What is different about a Mano Amiga mission trip?
Mano Amiga means Friendly Hands. Much of Mano Amiga work is "hands-on" mission work. Participants in a Mano Amiga mission trip work hard, sweat and get tired! This is not mission tourism. Real work gets done. Lives get changed. And participants come back with a new outlook on life.
Who can go on a Mano Amiga trip?
At present, Mano Amiga can accept applications for volunteer mission work in the Chuburná area of Yucatán, México, from church, school and community groups. The group size can range from 25 to 75 people. The construction work is difficult, but other jobs need doing on any project. These jobs might be kitchen assistants, medical personnel, translators, musicians and spiritual leaders. We cannot accept applications for individuals, couples, families or unorganized small groups in Chuburná.
What leadership must a group provide?
Each group should have a leader/spokesperson. This might be the person with whom all communications and financial arrangement are made or might be the person "in charge" during the trip. We also require identifying a medical person, a musician and a spiritual leader for your group.
Is it safe?
In over decades of running trips to Mexico, Mano Amiga has not had a single serious incident. We take precautions relating to personal safety, food safety, etc. Mano Amiga has developed relationships with many local officials and community members. Our teams are welcomed into the communities we serve.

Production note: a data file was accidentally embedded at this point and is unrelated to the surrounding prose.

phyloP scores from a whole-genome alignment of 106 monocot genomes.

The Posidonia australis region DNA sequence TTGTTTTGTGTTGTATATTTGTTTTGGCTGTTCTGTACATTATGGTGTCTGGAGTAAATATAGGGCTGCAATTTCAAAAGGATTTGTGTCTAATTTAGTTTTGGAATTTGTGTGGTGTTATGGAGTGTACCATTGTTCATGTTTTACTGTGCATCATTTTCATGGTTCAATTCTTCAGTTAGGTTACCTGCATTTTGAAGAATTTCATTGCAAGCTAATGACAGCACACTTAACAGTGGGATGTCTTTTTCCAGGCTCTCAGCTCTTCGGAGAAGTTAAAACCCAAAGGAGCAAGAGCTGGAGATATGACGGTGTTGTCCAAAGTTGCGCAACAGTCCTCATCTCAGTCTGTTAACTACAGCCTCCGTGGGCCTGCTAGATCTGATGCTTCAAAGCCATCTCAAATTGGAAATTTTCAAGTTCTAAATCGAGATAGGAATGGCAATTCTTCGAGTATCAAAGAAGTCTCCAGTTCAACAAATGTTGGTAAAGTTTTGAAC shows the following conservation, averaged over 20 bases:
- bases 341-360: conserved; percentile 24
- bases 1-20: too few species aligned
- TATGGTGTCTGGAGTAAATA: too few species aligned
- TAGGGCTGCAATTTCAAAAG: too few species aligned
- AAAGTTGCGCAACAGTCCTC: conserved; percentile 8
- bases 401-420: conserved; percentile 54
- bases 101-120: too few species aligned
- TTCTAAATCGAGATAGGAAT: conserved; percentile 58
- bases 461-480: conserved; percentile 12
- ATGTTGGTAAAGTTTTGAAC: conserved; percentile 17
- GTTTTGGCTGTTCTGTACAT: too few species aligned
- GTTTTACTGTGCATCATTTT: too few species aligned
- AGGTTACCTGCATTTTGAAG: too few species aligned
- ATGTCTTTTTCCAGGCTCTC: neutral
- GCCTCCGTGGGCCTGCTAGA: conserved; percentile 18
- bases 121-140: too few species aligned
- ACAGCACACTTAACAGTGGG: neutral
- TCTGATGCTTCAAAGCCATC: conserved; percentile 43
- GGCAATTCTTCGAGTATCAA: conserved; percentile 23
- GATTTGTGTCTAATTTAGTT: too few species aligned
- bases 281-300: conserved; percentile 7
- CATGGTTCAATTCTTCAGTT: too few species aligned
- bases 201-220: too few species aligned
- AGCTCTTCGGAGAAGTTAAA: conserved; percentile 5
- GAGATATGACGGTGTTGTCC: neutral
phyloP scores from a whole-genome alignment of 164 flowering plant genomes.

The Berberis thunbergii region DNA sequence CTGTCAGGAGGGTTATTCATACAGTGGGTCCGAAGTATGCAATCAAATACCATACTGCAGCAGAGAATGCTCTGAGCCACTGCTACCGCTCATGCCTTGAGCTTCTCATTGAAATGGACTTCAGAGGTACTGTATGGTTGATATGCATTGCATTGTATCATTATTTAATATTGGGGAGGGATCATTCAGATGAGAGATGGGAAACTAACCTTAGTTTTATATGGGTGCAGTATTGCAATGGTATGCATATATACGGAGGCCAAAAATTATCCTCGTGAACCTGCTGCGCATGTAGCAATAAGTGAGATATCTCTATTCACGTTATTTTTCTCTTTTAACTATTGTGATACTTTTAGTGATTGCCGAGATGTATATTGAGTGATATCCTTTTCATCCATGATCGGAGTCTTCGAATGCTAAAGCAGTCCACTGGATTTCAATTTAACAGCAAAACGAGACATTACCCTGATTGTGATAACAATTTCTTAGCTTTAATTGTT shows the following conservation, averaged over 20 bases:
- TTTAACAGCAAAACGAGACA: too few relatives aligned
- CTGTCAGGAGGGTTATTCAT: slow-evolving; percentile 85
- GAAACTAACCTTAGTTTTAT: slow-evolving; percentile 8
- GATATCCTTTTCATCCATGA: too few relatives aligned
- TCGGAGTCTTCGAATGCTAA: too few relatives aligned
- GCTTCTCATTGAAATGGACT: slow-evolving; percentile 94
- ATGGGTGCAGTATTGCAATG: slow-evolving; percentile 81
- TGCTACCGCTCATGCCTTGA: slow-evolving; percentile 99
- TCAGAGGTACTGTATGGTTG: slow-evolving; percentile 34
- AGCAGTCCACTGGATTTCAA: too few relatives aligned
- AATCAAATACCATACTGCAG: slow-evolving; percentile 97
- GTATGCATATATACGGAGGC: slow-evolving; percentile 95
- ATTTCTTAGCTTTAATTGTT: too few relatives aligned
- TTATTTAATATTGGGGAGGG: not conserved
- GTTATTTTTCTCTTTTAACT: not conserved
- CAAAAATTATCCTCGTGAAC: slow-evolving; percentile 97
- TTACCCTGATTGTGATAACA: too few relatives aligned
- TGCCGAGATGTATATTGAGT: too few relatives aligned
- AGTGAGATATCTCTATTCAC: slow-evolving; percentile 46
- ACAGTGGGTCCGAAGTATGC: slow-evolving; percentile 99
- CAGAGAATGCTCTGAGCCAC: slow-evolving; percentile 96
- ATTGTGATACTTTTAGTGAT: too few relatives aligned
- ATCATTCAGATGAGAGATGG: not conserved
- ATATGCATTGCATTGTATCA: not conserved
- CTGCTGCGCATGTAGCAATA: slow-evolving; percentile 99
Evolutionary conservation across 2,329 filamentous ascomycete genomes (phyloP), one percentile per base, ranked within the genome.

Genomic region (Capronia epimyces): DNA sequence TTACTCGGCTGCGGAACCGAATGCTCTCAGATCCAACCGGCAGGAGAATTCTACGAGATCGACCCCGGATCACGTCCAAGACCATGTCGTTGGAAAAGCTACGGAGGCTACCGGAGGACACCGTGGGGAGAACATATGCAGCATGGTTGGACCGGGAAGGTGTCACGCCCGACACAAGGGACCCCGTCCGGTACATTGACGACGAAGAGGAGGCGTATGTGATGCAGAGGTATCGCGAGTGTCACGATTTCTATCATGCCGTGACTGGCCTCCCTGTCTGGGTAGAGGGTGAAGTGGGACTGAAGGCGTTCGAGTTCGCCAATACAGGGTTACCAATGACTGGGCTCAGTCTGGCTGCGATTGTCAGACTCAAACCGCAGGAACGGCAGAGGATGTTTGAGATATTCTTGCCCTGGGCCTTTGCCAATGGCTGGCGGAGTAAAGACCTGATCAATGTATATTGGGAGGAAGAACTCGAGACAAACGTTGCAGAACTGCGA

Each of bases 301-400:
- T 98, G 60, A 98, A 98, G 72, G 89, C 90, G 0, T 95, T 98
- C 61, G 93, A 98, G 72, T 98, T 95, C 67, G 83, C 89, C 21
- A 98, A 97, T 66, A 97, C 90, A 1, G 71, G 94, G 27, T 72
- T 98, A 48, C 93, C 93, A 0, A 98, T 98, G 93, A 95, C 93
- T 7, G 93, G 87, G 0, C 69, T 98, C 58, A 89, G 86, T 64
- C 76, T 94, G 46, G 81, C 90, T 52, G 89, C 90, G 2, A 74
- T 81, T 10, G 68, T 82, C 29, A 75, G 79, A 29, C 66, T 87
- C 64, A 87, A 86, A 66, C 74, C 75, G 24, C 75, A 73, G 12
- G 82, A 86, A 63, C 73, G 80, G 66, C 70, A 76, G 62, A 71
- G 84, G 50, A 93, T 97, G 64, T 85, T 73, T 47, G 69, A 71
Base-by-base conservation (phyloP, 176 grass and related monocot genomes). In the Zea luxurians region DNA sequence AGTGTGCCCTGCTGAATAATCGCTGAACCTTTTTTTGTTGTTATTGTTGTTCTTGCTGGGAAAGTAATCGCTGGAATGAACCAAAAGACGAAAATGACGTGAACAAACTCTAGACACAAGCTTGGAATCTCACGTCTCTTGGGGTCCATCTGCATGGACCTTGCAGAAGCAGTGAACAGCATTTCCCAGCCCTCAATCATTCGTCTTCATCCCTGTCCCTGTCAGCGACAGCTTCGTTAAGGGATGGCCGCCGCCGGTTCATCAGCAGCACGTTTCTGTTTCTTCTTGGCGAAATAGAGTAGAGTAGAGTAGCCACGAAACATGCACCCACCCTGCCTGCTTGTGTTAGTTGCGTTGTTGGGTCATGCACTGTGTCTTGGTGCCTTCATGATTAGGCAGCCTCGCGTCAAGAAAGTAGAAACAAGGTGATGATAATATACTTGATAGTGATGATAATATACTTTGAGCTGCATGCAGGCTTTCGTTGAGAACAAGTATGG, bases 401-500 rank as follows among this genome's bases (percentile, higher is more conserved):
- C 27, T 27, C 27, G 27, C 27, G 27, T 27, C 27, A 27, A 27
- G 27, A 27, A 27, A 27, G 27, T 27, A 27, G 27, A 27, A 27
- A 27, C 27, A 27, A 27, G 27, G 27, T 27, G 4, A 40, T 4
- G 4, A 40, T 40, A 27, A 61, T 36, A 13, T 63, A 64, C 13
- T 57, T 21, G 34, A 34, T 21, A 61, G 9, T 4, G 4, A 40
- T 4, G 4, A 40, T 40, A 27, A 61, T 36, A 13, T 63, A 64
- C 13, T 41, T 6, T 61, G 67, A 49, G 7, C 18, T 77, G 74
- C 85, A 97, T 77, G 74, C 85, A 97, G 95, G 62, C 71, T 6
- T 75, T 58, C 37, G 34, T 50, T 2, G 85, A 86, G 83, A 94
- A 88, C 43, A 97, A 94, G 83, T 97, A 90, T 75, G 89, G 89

What is provided by Mano Amiga?
In-country transportation, project materials, lodging accommodations, meals, learning materials, and cultural site tours are all included in a Mano Amiga mission trip! Best of all, we will tailor the trip to your group.
What are the accommodations?
Accommodations in Chuburná are pretty basic. No hot water, just cold/cool showers unless it has been a very sunny day. You sleep in hammocks. No individual/small group rooms...all hammocks are hung dormitory style. No electrical outlets for hairdryers, shavers, radios etc. Still, the setting is beautiful and breathtaking only a hundred feet from the ocean shore.
What is the food like?
The Mano Amiga staff and volunteers from your group prepare and serve all of the meals. We can accommodate any dietary need. We have a menu that has received great reviews from participants from all across the country. We have three simple goals in the Mano Amiga kitchen No one gets sick, everyone has enough and you enjoy every meal.
Can I write my own religious curriculum?
Yes, and we encourage this.
Who is helped?
Every small village in the Yucatán is full of vulnerable homes. Even modestly paying jobs are hard to come by. So it can take 7 or 8 years for a family to build a concrete-block house, one block at a time as they can afford to purchase the blocks.
But when it comes to the concrete roof, it's kind of like a barn-raising in rural America; a lot of help is needed for a short time to get the beams on the roof, raise and set the blocks on the beams, temporarily support the roof with wooden poles and then mix, lift, spread and trowel the wet concrete to cover the entire surface of the roof. Once the roof work is started it has to be completed. Then there's the cost of the materials for the roof.
This is where Mano Amiga groups enter the picture. The materials, the tools and the labor for a concrete roof are provided for the families in need. And in a single day, a family receives a gift that will last for generations.
How much does it cost for a group to participate in a Mano Amiga trip?
This varies by group size and preference. We suggest that individuals seek sponsorships to minimize the personal out-of-pocket expense. In the case of church groups, this is also a way of engaging your congregation. We can show you how to do this, too! Please contact us for specifics.